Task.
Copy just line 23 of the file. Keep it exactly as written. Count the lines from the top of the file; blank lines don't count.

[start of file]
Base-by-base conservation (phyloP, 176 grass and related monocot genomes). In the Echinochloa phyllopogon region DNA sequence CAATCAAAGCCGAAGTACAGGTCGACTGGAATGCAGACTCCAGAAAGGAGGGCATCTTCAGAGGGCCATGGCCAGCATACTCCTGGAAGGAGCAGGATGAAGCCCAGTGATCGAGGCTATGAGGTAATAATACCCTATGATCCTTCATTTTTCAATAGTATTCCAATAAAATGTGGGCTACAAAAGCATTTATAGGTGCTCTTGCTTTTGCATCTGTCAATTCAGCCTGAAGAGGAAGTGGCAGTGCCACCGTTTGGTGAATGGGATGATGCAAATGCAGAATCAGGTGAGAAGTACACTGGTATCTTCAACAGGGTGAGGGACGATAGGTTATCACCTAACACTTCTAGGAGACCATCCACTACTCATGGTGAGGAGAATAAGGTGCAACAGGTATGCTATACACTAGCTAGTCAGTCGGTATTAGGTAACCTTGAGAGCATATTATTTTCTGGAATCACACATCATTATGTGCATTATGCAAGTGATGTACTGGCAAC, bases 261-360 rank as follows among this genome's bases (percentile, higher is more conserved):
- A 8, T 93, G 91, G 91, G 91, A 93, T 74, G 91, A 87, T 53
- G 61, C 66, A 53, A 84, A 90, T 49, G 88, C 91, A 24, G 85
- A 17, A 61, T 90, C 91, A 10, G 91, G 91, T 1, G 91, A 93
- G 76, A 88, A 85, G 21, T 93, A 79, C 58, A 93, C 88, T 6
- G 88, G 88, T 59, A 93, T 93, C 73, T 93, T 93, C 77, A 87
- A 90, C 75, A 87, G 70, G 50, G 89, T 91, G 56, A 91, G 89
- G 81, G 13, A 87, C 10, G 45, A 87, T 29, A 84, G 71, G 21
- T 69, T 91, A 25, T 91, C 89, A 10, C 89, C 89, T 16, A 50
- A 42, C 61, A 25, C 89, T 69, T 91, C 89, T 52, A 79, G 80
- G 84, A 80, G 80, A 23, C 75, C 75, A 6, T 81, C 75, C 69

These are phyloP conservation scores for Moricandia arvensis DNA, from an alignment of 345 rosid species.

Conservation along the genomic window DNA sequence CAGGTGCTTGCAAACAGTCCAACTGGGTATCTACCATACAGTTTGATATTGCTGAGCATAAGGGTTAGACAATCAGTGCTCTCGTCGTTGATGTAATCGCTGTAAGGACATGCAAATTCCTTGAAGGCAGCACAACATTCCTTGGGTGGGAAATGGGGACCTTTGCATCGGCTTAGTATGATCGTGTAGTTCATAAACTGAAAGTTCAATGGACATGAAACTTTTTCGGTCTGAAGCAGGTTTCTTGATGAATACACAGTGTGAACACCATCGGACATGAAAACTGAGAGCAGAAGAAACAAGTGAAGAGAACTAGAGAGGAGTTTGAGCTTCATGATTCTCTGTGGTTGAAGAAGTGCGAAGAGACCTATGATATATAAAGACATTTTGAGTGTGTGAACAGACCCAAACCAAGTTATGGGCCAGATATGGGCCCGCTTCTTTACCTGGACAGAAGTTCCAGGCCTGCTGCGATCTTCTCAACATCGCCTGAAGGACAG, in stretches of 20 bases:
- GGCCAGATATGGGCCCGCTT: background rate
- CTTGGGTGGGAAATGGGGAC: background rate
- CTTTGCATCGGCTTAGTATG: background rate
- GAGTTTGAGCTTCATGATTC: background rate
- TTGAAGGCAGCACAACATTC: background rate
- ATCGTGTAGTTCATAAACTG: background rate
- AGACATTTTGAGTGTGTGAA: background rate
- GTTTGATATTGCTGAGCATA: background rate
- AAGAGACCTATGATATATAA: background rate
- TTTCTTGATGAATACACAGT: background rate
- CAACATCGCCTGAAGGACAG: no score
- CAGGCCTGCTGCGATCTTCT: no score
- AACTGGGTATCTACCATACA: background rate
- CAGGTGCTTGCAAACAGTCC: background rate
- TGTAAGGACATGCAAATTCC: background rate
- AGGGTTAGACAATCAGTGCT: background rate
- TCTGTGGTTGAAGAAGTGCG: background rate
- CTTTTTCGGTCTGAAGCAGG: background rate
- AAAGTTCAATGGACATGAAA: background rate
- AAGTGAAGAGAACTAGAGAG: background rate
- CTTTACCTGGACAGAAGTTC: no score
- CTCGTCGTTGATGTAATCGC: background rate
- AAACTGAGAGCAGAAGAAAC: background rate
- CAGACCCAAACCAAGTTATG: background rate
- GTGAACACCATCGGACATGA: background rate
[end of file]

- TTTCTTGATGAATACACAGT: background rate